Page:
This is not the time to be disgruntled, not now, not in London. What was incredible about today was that the same city that collapses under an inch of snow rose to the occasion of a real crisis magnificently. I was stuck out in the wilds of West London when it happened and have spent the day alternating between hitting refresh on the BBC news website and checking my email for news of friends and family. My inbox is full of messages asking if everyone is ok. Everything I’ve read and heard so far is that even under the worse provocation, people weren’t panicking, just getting themselves out and evacuated as calmly as possible.
I set off for home not entirely certain if I would ever get there. But by the time we were on the train to Waterloo, the news was coming thick and fast over the tannoy – first the mainline stations were reopening, then the buses were running again. Our plans changed with every new announcement, and I was relieved not to have to make the whole trek home on foot after all. In the end we only needed to walk from Waterloo to Liverpool Street, along with what seemed like half the poplulation of London.
The pavements were full of people and with the sun shining on us there was almost a holiday atmosphere, or at any rate an atmosphere of calm and getting on with it. People flowed along the embankment like a river and all of them seemed to be smiling because they were on their phones hearing the good news about friends and family, or were reassuring them – the word ‘OK’ was repeated over and over in every possible accent all around us.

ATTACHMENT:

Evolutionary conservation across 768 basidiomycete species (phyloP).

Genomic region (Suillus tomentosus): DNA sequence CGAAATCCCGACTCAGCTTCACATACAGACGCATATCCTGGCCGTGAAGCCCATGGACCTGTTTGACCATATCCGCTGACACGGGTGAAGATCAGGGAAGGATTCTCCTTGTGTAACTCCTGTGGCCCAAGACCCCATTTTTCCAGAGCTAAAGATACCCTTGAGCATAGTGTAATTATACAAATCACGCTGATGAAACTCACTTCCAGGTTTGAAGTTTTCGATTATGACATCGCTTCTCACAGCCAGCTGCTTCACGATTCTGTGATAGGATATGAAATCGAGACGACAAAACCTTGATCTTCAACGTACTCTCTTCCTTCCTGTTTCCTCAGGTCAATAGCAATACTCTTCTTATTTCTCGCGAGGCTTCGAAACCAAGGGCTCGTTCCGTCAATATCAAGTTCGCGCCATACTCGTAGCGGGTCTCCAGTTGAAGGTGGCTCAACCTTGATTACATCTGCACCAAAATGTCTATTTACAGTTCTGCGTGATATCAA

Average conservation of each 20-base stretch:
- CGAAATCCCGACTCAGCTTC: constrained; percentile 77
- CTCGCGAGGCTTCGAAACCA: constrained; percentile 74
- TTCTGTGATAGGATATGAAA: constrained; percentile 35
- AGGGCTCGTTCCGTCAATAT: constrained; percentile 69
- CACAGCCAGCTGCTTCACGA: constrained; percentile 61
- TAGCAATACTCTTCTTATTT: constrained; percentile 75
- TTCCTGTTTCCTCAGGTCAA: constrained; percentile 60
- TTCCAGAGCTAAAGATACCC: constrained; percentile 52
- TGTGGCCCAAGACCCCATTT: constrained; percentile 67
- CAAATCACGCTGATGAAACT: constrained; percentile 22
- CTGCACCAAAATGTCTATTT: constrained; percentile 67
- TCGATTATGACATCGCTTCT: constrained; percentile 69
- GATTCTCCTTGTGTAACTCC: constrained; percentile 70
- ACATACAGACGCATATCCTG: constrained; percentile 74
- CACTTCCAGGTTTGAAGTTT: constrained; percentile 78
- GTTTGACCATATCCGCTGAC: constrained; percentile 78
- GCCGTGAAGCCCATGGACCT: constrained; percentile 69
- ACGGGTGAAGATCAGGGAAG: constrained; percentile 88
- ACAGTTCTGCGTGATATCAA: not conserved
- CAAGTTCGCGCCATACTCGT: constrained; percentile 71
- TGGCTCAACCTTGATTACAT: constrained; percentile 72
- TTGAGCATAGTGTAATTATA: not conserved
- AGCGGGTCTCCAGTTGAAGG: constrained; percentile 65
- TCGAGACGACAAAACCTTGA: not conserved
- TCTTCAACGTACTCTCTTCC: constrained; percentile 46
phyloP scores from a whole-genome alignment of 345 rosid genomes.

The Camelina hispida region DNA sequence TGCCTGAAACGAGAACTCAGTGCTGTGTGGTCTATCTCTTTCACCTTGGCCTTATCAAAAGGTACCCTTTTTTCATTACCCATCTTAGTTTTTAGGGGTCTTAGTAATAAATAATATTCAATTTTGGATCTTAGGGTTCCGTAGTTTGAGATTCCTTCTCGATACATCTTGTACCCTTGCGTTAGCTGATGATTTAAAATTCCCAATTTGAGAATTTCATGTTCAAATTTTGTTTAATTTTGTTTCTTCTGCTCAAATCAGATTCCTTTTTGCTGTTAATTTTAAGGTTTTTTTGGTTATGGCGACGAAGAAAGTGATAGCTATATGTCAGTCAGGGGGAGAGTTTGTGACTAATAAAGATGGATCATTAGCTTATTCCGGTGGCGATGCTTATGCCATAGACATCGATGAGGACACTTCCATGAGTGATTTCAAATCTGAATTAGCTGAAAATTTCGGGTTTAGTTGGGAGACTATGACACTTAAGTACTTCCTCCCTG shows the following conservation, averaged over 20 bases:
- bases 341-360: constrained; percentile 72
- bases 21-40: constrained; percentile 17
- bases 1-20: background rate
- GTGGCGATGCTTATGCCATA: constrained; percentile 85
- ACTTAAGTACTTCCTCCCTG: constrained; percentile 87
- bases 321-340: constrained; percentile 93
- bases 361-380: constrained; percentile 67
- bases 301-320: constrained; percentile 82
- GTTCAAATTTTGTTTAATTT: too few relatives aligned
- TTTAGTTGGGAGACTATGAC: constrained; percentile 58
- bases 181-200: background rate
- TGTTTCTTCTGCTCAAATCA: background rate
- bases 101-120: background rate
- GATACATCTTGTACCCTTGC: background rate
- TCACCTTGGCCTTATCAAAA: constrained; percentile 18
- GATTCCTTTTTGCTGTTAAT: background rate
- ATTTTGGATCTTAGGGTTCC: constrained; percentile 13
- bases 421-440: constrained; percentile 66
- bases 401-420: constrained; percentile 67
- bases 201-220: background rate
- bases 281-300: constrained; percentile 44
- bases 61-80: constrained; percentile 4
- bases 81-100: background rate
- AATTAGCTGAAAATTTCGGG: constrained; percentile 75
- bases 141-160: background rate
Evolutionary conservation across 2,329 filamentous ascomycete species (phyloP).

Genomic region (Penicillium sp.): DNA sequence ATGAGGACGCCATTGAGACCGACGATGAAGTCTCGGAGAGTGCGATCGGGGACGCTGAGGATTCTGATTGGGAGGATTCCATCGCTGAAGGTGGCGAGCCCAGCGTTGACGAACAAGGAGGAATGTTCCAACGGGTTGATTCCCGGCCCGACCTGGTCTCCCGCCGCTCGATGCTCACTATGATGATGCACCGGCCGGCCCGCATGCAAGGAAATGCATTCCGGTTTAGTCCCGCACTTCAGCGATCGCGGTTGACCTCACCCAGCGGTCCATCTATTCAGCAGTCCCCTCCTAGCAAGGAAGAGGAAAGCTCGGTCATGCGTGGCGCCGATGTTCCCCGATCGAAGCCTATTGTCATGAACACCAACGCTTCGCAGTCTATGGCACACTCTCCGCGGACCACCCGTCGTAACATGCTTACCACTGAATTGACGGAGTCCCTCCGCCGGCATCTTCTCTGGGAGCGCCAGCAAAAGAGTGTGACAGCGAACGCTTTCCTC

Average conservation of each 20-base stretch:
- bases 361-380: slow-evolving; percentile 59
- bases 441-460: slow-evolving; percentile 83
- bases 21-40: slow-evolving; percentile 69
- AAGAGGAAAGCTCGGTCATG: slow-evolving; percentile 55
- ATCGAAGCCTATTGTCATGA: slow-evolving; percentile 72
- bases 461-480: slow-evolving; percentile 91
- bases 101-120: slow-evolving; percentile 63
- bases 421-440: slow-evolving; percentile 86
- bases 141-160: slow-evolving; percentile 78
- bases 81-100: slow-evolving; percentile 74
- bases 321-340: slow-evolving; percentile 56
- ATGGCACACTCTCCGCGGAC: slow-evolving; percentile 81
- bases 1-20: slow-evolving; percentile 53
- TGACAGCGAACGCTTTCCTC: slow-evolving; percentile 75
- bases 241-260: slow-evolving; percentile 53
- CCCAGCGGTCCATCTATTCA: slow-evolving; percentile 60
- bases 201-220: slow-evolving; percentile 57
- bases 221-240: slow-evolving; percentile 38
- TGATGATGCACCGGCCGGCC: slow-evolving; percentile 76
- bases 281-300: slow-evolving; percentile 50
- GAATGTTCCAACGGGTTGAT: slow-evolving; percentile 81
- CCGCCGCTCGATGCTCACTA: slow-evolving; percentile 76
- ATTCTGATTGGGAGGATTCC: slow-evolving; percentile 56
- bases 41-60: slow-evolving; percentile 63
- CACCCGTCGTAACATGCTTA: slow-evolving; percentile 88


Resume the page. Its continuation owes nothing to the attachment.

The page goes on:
We got to Liverpool street a little footsore and a little weary and the river of people became a flood as we were channelled down onto the concourse and straight out again onto a train. In all it took us slightly over two hours to get home – I’ve seen worse when the problem was simply overrunning engineering works.
What has brought it home to me has been the pictures of the bus. Had today gone as normal I would have been coming home on a number 30 – which takes me almost to my door. Instead I was looking at news photographs of that familiar red shape blown apart like an opened sardine tin. The front of the bus was twisted and mangled; the back of the bus was just gone. Thirty minutes before it had probably sailed down Dalston lane from Hackney, bomb and bomber on board, within 100 yards of our flat.
Tomorrow the recriminations will start, and the blame, and the moaning at late trains, and the rest of the petty round of daily life. Today I’m just happy to be home.